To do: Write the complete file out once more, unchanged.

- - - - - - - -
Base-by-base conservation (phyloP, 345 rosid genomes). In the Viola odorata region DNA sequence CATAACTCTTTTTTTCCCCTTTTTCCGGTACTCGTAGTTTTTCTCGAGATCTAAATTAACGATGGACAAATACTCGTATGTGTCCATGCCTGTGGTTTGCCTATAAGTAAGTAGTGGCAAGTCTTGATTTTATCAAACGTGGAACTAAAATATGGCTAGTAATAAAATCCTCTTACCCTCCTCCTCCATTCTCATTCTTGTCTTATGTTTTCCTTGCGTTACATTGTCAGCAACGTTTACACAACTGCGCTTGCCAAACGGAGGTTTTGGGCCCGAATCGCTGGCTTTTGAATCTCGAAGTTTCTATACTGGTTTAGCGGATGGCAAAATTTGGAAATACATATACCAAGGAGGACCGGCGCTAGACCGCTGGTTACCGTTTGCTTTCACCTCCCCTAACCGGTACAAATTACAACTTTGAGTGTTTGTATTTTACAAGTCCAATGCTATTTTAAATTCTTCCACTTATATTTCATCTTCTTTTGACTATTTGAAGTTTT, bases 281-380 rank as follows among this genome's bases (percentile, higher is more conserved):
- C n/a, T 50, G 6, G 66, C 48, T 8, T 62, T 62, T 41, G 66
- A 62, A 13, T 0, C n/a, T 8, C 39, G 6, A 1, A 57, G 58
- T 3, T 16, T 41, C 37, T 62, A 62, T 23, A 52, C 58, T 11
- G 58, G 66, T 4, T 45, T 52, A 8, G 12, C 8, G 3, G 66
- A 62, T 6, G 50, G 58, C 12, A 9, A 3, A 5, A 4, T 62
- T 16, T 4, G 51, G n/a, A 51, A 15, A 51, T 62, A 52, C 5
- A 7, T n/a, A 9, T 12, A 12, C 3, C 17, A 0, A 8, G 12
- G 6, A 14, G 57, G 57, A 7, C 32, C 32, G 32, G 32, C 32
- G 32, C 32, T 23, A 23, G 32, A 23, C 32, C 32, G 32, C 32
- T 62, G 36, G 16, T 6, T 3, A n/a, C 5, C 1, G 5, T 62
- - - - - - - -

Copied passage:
Base-by-base conservation (phyloP, 345 rosid genomes). In the Viola odorata region DNA sequence CATAACTCTTTTTTTCCCCTTTTTCCGGTACTCGTAGTTTTTCTCGAGATCTAAATTAACGATGGACAAATACTCGTATGTGTCCATGCCTGTGGTTTGCCTATAAGTAAGTAGTGGCAAGTCTTGATTTTATCAAACGTGGAACTAAAATATGGCTAGTAATAAAATCCTCTTACCCTCCTCCTCCATTCTCATTCTTGTCTTATGTTTTCCTTGCGTTACATTGTCAGCAACGTTTACACAACTGCGCTTGCCAAACGGAGGTTTTGGGCCCGAATCGCTGGCTTTTGAATCTCGAAGTTTCTATACTGGTTTAGCGGATGGCAAAATTTGGAAATACATATACCAAGGAGGACCGGCGCTAGACCGCTGGTTACCGTTTGCTTTCACCTCCCCTAACCGGTACAAATTACAACTTTGAGTGTTTGTATTTTACAAGTCCAATGCTATTTTAAATTCTTCCACTTATATTTCATCTTCTTTTGACTATTTGAAGTTTT, bases 281-380 rank as follows among this genome's bases (percentile, higher is more conserved):
- C n/a, T 50, G 6, G 66, C 48, T 8, T 62, T 62, T 41, G 66
- A 62, A 13, T 0, C n/a, T 8, C 39, G 6, A 1, A 57, G 58
- T 3, T 16, T 41, C 37, T 62, A 62, T 23, A 52, C 58, T 11
- G 58, G 66, T 4, T 45, T 52, A 8, G 12, C 8, G 3, G 66
- A 62, T 6, G 50, G 58, C 12, A 9, A 3, A 5, A 4, T 62
- T 16, T 4, G 51, G n/a, A 51, A 15, A 51, T 62, A 52, C 5
- A 7, T n/a, A 9, T 12, A 12, C 3, C 17, A 0, A 8, G 12
- G 6, A 14, G 57, G 57, A 7, C 32, C 32, G 32, G 32, C 32
- G 32, C 32, T 23, A 23, G 32, A 23, C 32, C 32, G 32, C 32
- T 62, G 36, G 16, T 6, T 3, A n/a, C 5, C 1, G 5, T 62